Breakpoints used for segmented Poisson model
gi-21028suppl1.docx
Supplementary Fig. 1.
Prediction of the coronavirus disease 2019 (COVID-19) situation for the domestic region with the first data subset. LSTM, long short-term memory.
gi-21028suppl2.docx
Supplementary Fig. 2.
Prediction of the coronavirus disease 2019 (COVID-19) situation for the Capital region with the first data subset. LSTM, long short-term memory.
gi-21028suppl3.docx
Supplementary Fig. 3.
Prediction of the coronavirus disease 2019 (COVID-19) situation for the non-capital region with the first data subset. LSTM, long short-term memory.
gi-21028suppl4.docx
Supplementary Fig. 4.
Prediction of the coronavirus disease 2019 (COVID-19) situation for the domestic region with the second data subset. LSTM, long short-term memory.
gi-21028suppl5.docx
Supplementary Fig. 5.
Prediction of the coronavirus disease 2019 (COVID-19) situation for the capital region with the second data subset. LSTM, long short-term memory.
gi-21028suppl6.docx
Supplementary Fig. 6.
Prediction of the coronavirus disease 2019 situation for the non-capital region with the second data subset. LSTM, long short-term memory.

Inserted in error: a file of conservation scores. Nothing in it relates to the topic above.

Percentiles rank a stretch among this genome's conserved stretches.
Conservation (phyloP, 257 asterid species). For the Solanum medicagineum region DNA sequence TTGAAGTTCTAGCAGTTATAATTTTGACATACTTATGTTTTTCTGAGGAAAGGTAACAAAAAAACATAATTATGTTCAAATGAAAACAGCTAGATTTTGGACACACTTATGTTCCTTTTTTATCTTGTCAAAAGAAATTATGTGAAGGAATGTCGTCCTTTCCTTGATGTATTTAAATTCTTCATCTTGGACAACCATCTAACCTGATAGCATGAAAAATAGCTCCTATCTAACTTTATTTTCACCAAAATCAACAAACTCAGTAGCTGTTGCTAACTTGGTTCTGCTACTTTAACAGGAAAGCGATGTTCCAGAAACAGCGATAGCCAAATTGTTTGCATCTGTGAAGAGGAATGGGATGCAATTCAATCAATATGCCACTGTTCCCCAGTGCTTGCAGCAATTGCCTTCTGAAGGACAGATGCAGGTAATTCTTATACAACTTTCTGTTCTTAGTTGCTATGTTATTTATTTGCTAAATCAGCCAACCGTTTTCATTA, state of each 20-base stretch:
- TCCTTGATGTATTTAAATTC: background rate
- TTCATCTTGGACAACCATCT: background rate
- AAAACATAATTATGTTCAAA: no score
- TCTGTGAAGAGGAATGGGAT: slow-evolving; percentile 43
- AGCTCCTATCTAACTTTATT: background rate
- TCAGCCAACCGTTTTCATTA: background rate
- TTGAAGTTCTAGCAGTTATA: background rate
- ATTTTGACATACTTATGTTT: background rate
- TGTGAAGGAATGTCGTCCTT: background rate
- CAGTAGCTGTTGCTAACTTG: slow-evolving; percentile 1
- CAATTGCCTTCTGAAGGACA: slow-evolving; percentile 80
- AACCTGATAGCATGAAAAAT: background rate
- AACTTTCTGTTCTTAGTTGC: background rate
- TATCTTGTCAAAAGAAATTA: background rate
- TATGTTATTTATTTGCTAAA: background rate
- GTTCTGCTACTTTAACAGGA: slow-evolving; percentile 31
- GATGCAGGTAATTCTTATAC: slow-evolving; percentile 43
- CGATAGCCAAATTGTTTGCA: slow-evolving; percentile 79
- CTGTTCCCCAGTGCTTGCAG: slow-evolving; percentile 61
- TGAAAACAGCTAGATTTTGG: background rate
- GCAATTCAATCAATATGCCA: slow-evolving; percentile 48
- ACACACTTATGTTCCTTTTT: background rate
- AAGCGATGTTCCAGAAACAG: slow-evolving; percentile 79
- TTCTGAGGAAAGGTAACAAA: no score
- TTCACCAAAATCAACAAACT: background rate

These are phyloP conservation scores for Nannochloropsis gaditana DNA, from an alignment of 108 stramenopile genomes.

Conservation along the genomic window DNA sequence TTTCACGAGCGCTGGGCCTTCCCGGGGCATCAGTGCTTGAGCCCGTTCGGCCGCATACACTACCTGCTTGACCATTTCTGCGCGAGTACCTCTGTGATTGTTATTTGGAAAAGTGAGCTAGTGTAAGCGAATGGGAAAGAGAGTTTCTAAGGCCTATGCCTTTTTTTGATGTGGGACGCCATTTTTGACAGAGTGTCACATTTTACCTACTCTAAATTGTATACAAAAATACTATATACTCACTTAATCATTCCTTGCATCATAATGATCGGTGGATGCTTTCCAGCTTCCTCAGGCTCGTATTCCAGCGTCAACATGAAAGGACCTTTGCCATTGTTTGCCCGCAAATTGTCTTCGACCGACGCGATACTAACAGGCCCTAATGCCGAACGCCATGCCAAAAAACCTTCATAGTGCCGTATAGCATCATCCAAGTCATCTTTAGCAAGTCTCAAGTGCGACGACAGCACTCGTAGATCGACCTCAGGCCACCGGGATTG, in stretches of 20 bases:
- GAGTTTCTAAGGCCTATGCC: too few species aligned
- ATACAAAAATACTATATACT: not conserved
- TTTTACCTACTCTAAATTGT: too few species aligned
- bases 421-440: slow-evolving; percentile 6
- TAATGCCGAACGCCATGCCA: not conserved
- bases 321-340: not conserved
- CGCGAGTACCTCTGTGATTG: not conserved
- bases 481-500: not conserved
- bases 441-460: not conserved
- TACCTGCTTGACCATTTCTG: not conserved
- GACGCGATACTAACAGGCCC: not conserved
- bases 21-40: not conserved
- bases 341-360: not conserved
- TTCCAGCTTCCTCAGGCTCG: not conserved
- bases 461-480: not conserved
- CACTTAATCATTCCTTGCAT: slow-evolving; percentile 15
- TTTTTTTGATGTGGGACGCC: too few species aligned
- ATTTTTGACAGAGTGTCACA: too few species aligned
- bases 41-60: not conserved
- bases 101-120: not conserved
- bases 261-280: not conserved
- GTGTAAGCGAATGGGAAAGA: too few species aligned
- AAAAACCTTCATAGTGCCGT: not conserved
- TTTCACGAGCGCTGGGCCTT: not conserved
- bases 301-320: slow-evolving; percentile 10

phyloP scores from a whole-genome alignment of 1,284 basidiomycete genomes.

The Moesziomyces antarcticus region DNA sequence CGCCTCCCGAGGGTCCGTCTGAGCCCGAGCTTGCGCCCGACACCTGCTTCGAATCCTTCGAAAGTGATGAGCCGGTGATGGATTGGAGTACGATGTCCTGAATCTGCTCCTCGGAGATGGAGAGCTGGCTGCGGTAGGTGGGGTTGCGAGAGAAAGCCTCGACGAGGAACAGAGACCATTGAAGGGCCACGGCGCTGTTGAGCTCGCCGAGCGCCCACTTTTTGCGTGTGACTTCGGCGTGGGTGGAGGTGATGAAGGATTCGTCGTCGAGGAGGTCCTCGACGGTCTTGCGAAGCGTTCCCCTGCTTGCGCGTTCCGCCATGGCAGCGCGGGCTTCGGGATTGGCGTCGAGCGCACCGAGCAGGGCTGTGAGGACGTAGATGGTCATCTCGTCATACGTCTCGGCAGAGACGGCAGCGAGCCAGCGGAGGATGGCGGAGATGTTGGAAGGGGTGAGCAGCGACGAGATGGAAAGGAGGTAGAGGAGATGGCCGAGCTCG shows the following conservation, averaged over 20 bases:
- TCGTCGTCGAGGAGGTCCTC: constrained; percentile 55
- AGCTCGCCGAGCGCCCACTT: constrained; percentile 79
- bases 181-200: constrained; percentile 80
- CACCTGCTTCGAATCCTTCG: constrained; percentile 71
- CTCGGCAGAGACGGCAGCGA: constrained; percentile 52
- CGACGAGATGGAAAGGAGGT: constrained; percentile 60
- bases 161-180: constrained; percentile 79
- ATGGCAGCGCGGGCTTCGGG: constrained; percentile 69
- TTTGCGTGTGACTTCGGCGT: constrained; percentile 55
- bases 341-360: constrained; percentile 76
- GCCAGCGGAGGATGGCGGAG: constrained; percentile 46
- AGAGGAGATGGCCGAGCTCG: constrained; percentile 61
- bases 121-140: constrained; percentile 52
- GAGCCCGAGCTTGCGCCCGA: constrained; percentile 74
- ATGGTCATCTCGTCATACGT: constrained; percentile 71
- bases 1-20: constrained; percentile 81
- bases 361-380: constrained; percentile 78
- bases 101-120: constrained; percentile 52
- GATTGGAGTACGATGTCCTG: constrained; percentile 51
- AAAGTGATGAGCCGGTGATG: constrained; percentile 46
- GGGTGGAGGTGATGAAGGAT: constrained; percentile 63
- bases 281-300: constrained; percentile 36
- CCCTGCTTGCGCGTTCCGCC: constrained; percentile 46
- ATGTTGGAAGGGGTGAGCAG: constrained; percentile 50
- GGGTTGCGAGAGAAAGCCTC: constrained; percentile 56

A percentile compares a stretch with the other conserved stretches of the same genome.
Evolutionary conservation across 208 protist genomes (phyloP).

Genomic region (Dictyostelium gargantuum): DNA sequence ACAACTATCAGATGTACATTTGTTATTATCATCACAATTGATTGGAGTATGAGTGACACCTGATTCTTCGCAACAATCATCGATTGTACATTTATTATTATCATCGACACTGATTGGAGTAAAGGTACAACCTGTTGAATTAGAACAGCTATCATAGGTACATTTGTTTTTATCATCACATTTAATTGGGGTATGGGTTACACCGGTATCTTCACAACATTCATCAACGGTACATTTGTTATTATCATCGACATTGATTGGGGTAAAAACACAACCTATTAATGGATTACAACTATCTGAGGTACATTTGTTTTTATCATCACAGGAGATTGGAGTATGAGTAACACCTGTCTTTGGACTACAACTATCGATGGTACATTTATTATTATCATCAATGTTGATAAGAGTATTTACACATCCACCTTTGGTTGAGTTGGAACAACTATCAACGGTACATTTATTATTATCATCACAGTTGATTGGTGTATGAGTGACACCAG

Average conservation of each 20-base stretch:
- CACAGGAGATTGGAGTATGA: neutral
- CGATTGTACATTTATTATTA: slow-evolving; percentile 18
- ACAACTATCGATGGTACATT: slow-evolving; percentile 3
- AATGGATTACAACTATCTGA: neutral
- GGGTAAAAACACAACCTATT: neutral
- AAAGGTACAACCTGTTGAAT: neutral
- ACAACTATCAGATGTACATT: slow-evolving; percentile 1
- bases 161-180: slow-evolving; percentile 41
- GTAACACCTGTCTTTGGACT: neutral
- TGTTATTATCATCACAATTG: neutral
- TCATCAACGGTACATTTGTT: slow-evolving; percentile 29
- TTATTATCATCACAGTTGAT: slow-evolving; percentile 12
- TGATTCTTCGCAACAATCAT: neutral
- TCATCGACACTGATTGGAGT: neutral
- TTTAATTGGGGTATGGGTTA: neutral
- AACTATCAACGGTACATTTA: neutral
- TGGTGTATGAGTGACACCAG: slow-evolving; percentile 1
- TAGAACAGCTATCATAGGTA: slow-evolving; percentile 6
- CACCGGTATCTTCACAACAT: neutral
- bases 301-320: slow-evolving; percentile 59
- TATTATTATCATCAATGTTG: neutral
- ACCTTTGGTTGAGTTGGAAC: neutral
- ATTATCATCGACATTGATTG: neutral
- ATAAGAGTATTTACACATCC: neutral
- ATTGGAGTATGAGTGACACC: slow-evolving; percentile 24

gi-21028suppl7.docx
Supplementary Fig. 7.
Prediction of the coronavirus disease 2019 (COVID-19) situation for the three regions with the first and second data subset using susceptible exposed infected recoverd (SEIR).
gi-21028suppl8.docx
Supplementary Fig. 8.
Prediction of the coronavirus disease 2019 (COVID-19) situation for the three regions with the first and second data subset using gradient boosting machine (GBM).
gi-21028suppl9.docx
Supplementary Fig. 9.
Feature importance of the coronavirus disease 2019 situation prediction for all region with the second data.
gi-21028suppl10.docx

Fig. 1.
Daily confirmed cases of South Korea. Daily confirmed cases of capital, non-capital, and domestic is represented in red, blue, and green, respectively.
gi-21028f1.jpg
Fig. 2.
Long short-term memory (LSTM) model architecture. (A) Overall architecture of LSTM. (B) The LSTM block architecture.
gi-21028f2.jpg
Table 1.
RMSE for the regions and models following the the two data subsets
Region Model RMSE of data split 1
RMSE of data split 2
Train Test Train Test
(Jan 20, 2020‒Dec 31, 2021) (Jan 1, 2021‒Feb 28, 2021) (Jan 20, 2020‒Jan 31, 2021) (Feb 1, 2021‒Feb 28, 2021)
Domestic Segmented Poisson 0.088 1194.103 0.251 16.415
Negative binomial 0.057 0.409 0.063 2.088
Local regression 0.037 0.793 0.039 14.856
LSTM 0.051 23.117 0.083 6.327
SEIR 0.033 0.956 0.035 2.658
GBM 0.022 1.507 0.082 0.591
Capital Segmented Poisson 0.075 668.199 0.235 5.312
Negative binomial 0.061 1.311 0.064 3.078
Local regression 0.042 1.135 0.046 3.846
LSTM 0.054 14.8 0.074 3.934
SEIR 0.073 0.410 0.072 3.109
GBM 0.021 1.960 0.095 0.892
Non-capital Segmented Poisson 0.118 1131.838 0.195 34.935
Negative binomial 0.097 0.912 0.103 1.157
Local regression 0.074 0.522 0.076 33.232
LSTM 0.087 15.207 0.119 4.774
SEIR 0.036 0.610 0.036 1.964
GBM 0.015 0.607 0.083 0.855

RMSE, relative mean squared error; LSTM, long short-term memory; SEIR, susceptible exposed infected recoverd; GBM, gradient boosting machine.